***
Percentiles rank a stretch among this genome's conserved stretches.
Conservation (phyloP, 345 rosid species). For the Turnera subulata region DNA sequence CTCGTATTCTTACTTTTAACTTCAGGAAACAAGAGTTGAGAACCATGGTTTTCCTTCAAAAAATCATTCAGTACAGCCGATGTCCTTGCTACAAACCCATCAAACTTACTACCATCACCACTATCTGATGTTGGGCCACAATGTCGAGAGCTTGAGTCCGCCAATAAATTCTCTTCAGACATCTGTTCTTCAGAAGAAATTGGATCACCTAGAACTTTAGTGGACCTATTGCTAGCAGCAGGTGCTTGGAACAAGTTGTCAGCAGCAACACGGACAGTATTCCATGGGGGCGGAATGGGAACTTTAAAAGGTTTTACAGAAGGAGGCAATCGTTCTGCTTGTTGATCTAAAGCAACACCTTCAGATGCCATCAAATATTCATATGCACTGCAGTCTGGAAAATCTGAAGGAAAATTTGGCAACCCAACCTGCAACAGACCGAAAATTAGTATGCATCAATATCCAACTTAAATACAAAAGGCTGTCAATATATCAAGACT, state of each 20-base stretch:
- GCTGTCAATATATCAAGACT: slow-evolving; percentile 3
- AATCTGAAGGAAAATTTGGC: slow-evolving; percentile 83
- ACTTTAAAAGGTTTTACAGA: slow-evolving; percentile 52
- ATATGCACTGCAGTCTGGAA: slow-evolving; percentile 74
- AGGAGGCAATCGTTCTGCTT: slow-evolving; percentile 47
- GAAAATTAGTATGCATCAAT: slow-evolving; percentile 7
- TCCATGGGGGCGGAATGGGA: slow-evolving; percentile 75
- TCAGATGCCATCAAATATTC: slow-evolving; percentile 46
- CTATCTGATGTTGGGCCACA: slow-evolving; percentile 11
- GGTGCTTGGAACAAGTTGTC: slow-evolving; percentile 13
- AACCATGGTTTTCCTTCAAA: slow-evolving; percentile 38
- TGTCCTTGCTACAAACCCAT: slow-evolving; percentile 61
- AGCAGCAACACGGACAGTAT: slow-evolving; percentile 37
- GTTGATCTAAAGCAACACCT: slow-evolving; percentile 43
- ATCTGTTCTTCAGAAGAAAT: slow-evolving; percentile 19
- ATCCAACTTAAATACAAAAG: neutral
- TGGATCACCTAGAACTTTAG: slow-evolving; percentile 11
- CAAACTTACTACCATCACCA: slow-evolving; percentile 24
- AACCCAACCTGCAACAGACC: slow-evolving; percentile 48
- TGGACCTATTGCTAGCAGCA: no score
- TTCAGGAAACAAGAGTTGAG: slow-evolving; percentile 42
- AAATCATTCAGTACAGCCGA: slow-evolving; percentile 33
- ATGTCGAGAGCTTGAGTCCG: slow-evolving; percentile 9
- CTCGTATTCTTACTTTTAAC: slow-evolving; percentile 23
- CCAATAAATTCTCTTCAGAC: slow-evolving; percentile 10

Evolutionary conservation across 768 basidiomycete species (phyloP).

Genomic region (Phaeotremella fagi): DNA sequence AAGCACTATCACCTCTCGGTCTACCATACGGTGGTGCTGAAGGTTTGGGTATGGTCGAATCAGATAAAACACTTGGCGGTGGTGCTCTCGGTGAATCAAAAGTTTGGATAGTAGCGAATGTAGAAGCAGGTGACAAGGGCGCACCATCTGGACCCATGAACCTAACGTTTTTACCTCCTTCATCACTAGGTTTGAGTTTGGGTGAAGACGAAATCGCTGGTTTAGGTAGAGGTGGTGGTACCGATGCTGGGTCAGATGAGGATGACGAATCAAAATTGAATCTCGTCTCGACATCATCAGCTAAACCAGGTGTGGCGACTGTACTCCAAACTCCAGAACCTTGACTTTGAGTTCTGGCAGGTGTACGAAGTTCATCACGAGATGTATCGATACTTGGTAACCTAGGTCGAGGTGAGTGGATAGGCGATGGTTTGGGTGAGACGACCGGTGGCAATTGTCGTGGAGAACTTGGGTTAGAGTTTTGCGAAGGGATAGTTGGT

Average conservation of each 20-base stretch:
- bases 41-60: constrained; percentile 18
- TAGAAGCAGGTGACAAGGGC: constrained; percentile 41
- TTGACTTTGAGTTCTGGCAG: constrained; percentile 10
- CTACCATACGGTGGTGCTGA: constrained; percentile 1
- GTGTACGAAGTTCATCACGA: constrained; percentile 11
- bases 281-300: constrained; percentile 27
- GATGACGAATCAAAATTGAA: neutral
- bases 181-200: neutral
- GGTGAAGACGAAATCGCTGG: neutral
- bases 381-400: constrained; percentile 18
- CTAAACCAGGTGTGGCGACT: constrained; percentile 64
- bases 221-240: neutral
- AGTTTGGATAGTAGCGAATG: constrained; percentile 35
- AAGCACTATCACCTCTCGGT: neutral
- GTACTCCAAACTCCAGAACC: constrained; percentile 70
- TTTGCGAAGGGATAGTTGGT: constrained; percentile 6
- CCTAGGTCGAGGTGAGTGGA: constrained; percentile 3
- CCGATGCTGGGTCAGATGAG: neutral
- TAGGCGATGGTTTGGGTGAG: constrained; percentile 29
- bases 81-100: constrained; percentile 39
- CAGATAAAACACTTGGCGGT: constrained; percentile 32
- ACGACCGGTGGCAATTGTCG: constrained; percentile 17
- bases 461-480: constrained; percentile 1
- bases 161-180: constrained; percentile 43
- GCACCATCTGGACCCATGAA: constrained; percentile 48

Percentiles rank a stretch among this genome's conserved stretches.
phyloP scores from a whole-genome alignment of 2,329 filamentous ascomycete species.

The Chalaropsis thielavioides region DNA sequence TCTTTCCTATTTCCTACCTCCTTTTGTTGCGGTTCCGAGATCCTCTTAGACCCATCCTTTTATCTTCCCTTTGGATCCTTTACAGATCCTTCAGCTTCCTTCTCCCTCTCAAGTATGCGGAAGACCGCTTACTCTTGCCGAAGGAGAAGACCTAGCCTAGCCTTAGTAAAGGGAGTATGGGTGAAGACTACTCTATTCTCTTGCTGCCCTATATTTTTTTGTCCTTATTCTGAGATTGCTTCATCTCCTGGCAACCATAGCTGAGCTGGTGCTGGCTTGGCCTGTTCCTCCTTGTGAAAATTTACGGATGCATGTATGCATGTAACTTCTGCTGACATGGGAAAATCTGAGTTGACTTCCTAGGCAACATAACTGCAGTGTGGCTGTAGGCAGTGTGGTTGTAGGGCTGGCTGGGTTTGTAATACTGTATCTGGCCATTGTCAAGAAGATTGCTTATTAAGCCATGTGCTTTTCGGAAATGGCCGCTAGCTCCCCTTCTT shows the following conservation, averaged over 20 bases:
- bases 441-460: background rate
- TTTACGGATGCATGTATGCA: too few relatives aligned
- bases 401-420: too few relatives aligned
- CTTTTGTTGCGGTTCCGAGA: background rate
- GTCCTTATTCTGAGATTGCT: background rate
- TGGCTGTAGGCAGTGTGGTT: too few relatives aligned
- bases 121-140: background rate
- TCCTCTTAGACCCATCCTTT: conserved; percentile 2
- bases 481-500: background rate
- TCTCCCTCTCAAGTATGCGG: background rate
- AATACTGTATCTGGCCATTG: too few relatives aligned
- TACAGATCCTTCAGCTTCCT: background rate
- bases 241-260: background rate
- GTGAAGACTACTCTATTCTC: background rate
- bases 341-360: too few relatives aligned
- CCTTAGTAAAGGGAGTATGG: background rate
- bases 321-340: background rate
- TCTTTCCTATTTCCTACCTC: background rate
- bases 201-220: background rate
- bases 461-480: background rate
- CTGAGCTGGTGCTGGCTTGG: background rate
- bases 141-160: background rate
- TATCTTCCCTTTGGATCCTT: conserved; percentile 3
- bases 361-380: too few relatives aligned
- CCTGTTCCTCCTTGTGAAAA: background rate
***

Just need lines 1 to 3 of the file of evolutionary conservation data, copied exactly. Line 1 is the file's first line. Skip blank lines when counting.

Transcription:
Percentiles rank a stretch among this genome's conserved stretches.
Conservation (phyloP, 345 rosid species). For the Turnera subulata region DNA sequence CTCGTATTCTTACTTTTAACTTCAGGAAACAAGAGTTGAGAACCATGGTTTTCCTTCAAAAAATCATTCAGTACAGCCGATGTCCTTGCTACAAACCCATCAAACTTACTACCATCACCACTATCTGATGTTGGGCCACAATGTCGAGAGCTTGAGTCCGCCAATAAATTCTCTTCAGACATCTGTTCTTCAGAAGAAATTGGATCACCTAGAACTTTAGTGGACCTATTGCTAGCAGCAGGTGCTTGGAACAAGTTGTCAGCAGCAACACGGACAGTATTCCATGGGGGCGGAATGGGAACTTTAAAAGGTTTTACAGAAGGAGGCAATCGTTCTGCTTGTTGATCTAAAGCAACACCTTCAGATGCCATCAAATATTCATATGCACTGCAGTCTGGAAAATCTGAAGGAAAATTTGGCAACCCAACCTGCAACAGACCGAAAATTAGTATGCATCAATATCCAACTTAAATACAAAAGGCTGTCAATATATCAAGACT, state of each 20-base stretch:
- GCTGTCAATATATCAAGACT: slow-evolving; percentile 3